Here are some areas of your business to look at during the idea creation process.
Your experience: Do you have experience you are not using in the current business? Can this unused experience help or benefit your customer in some way? Can you adapt it to your current business?
Are you too close to the business? Business owners fall into habits of doing things to the point that they become automatic. Opportunities can often be missed. If you normally do something A-B-C-D, try doing it B-D-A-C and see what happens.
Industry trends: What is your reading telling you about where your industry is headed? How is the Internet going to affect your business? The Presidential Race? The Olympics? Y2K? Stock market? Local government?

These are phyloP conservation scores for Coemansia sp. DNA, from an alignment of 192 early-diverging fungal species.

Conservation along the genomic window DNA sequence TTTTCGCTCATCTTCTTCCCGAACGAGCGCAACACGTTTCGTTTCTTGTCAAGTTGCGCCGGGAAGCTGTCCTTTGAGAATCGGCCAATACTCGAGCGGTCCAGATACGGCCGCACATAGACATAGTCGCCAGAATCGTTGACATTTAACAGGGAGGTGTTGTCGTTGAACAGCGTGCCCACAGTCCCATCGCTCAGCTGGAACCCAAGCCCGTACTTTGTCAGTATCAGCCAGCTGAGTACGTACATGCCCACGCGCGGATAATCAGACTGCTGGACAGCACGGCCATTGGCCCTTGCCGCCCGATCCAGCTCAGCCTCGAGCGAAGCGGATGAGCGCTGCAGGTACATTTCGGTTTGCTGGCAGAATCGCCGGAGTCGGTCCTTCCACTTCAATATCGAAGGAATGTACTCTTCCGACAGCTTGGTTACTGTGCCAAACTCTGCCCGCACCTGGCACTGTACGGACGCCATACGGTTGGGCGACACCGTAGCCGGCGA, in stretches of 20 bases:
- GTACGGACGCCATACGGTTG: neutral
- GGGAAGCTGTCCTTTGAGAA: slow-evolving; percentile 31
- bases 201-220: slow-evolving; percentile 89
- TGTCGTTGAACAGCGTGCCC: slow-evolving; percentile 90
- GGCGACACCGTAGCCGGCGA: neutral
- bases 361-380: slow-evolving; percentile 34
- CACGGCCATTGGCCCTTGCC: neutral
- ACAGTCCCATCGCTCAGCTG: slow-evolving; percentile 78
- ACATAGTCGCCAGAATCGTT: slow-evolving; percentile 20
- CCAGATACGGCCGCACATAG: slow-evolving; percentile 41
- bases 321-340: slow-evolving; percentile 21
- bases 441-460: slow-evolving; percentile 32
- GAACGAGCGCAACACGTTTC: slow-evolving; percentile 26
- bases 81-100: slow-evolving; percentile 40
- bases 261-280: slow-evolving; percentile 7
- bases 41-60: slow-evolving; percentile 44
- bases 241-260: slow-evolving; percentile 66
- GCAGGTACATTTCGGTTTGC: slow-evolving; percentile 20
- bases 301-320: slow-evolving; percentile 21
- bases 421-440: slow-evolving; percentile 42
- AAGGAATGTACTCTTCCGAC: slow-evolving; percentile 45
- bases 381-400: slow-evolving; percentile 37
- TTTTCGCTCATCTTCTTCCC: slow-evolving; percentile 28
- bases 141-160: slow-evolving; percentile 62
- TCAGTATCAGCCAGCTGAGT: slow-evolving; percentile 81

Your expert image: What is the image of your business? Is there expertise you have that the customer is not receiving in some way? Is additional training available to develop new profit centers?
Ask customers: "If there was one thing you would add or change about our business, what would that be?"
Ask employees: "If you were in charge, what would you add or change and why?"
"I Thought Of A Great Business Idea. Now what?"
Congratulations. See it wasn't so hard. Now you need to find out if your idea will fly. Here is another checklist of things you will need to know before you can launch your new idea.
Is it compatible with current business philosophy?
You have spent a lot of time and money positioning your company image, you don't want to undo all that hard work by going in a different direction.
"If you build it, will they come?"
Is there a demonstrated market for your idea. Will you need to educate them?
What is the cost of that education?